There are lots of things we are responsible for as players, such as insulting others, cheating and generally impeding on another person’s ability to enjoy a game. If someone is putting you down a lot in-game then chances are that they’re not a very nice person in real life either, but if they make an aggressive decision in terms of the game itself then they’re not really accountable for that. For example, one of my characters was being disrespectful towards another’s beliefs (they’d been so unlucky that they’d lost faith in the gods), but I’d never do that in real life. There are moments when it can be difficult to know where to draw the line because in some cases it might not be fun to be on the receiving end of certain behaviour, but it’s still within the game’s rules or story to allow it. You could also argue that if a person is always attracted to the more aggressive roles then perhaps it’s an indication of their mindset in real life. Although I choose to play the roles I do because they are different to me, and that can be more interesting to play while also allowing me not to be too personally involved. I don’t think it’s fair to make a person feel bad because of a decision they made in a game as it’s not real. I do understand however, that for some people it can be difficult not to be too emotionally involved. In this case it’s important to remember that the feelings of the people you’re playing with are still more important than what’s happening in the game.

I’m interested to hear your thoughts in the comments about how responsible you feel we are for in-game behaviour. Have you ever tried to play with someone that took things a little bit too personally and how did you deal with that? On the other hand do you think games should be encouraging us to only play positive roles?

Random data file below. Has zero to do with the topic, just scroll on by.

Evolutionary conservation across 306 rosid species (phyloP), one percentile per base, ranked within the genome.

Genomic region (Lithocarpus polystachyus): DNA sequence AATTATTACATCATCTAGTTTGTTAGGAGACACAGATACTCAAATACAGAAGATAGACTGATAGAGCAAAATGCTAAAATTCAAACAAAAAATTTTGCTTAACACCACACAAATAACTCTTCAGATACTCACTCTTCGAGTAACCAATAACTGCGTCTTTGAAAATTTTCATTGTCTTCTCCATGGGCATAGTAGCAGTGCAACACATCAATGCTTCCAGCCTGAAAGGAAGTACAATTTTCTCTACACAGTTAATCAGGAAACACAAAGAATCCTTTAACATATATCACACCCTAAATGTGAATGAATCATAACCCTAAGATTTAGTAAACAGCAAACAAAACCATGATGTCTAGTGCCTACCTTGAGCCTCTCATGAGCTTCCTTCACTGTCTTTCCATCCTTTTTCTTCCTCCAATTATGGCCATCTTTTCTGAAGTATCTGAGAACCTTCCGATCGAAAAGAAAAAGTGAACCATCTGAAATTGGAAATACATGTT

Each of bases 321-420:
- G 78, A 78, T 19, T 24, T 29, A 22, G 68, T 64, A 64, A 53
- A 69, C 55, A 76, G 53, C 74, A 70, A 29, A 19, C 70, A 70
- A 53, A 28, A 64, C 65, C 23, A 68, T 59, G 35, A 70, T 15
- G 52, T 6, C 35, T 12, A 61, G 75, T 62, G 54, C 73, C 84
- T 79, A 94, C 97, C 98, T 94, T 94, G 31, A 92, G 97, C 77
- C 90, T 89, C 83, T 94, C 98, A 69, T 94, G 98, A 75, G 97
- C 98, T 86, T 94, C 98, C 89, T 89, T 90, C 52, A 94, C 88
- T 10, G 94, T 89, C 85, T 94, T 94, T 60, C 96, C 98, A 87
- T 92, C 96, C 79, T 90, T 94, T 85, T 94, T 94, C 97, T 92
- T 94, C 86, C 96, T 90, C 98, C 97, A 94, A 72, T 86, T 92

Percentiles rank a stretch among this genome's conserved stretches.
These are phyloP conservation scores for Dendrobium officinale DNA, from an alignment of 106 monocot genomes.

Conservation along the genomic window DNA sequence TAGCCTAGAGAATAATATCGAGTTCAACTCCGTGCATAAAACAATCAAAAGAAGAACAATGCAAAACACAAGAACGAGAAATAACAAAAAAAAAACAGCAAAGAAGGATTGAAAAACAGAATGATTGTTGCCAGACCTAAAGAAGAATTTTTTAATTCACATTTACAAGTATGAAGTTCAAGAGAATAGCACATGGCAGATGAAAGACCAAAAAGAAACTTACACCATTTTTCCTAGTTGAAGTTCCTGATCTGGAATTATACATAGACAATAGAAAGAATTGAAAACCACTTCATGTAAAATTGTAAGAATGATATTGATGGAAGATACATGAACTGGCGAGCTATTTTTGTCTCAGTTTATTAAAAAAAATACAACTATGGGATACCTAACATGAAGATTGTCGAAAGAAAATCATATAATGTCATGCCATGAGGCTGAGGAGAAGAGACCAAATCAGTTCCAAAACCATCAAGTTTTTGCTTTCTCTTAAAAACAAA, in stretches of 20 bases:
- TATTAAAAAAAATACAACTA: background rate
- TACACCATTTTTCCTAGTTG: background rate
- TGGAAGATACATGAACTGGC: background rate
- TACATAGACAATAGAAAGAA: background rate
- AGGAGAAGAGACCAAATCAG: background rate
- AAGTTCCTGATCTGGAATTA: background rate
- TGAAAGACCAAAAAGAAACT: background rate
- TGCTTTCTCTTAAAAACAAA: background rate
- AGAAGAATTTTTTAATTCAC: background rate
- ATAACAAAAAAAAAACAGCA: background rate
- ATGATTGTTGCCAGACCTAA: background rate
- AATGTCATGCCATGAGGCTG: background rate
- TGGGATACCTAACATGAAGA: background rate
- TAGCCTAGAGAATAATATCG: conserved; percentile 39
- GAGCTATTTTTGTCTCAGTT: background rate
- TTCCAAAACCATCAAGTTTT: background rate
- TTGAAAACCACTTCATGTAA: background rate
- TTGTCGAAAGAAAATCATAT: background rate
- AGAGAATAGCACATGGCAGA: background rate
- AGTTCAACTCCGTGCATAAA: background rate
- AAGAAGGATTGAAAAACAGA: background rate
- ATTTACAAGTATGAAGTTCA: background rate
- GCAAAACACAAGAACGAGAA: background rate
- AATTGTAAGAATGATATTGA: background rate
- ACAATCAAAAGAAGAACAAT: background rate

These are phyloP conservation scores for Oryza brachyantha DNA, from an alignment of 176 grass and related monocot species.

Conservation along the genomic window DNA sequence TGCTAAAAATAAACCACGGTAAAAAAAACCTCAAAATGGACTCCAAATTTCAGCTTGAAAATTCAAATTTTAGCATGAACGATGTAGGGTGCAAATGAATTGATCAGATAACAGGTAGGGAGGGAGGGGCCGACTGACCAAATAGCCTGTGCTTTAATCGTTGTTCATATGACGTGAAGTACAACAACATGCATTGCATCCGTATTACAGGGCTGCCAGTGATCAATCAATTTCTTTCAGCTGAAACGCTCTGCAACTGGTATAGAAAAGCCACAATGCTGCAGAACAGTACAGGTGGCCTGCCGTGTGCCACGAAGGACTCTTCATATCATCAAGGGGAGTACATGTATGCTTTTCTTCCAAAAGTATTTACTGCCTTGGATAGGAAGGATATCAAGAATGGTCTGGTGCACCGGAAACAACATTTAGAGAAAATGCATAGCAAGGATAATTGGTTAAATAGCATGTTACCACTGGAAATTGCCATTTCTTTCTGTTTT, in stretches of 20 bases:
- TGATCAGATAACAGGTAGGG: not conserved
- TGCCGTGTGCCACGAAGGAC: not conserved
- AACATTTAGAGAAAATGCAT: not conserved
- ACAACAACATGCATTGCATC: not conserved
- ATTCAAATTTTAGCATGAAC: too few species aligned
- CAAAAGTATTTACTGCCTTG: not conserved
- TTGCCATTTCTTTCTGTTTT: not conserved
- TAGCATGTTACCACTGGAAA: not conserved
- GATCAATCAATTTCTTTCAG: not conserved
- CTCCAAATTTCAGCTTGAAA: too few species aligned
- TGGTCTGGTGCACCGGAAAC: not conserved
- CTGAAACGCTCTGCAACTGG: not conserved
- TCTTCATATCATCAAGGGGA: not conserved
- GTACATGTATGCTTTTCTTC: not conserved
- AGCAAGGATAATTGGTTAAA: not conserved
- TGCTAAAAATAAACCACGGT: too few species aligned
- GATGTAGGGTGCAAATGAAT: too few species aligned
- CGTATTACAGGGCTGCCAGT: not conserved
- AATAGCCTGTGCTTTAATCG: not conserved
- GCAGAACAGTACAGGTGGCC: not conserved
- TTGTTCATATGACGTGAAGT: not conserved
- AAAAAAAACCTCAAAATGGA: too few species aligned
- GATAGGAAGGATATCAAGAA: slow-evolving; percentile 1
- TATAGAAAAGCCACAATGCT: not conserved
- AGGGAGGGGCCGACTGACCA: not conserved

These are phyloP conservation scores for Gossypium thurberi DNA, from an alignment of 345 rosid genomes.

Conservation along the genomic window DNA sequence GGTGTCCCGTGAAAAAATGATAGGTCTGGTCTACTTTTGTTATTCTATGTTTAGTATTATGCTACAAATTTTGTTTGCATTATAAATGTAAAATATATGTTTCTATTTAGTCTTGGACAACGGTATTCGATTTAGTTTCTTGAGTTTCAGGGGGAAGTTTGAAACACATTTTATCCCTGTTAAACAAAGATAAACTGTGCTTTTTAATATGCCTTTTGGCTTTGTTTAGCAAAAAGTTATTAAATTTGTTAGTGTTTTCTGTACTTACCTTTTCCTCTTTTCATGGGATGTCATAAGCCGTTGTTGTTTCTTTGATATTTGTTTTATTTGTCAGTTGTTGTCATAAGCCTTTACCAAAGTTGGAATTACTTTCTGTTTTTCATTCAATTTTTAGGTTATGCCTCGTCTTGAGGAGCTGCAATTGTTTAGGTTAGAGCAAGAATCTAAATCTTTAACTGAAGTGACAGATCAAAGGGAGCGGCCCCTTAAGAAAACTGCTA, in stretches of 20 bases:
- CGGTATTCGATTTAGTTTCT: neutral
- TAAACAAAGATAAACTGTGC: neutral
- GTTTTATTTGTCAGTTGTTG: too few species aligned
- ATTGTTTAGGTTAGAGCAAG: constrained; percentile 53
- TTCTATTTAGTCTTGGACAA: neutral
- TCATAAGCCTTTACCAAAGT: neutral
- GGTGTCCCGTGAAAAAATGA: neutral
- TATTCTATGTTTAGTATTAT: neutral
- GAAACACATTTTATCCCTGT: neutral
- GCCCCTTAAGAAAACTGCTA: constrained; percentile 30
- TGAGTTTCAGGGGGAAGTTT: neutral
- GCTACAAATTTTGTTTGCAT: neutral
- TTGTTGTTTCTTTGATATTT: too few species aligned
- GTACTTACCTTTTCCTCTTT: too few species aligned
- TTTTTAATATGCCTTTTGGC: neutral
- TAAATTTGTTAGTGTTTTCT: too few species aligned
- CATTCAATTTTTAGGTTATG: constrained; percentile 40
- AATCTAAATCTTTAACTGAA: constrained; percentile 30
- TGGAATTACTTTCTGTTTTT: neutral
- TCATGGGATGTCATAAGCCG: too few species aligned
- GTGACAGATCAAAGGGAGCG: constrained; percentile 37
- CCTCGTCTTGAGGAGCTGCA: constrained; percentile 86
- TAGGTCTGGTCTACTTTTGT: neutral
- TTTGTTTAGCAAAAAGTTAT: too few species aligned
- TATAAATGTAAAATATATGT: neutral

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About wallcat

I have a strong passion for computing. In particular programming for which I am able to use a variety of languages including C++, Visual C#, Blitz Basic, Actionscript 2.0, Python and Lua. I also enjoy web-design and have some knowledge of HTML/CSS, PHP/SQL and Javascript. As well as programming I have a strong background in art and enjoy drawing in my spare time. When I’m not sat at my computer I like to keep fit by going to the gym or using my exercise ball.

7 responses to “How Responsible are Players for in-Game Behaviour?”

  1. Lori L MacLaughlin says :

    That’s an interesting question. I know I’ve made certain decisions in games because I didn’t want to hurt another person’s feelings. And there have been instances where I’ve played more aggressively and won, then felt bad because of the way the other person reacted to losing.
    I think if you want to play a certain type of character, you should be able to do that without being made to feel guilty because of your choices. If you tell everyone up front at the start of the game that this is the type of character you want to try out, they should all either agree and respect that and not take it personally or speak up if they have a problem with it and say why.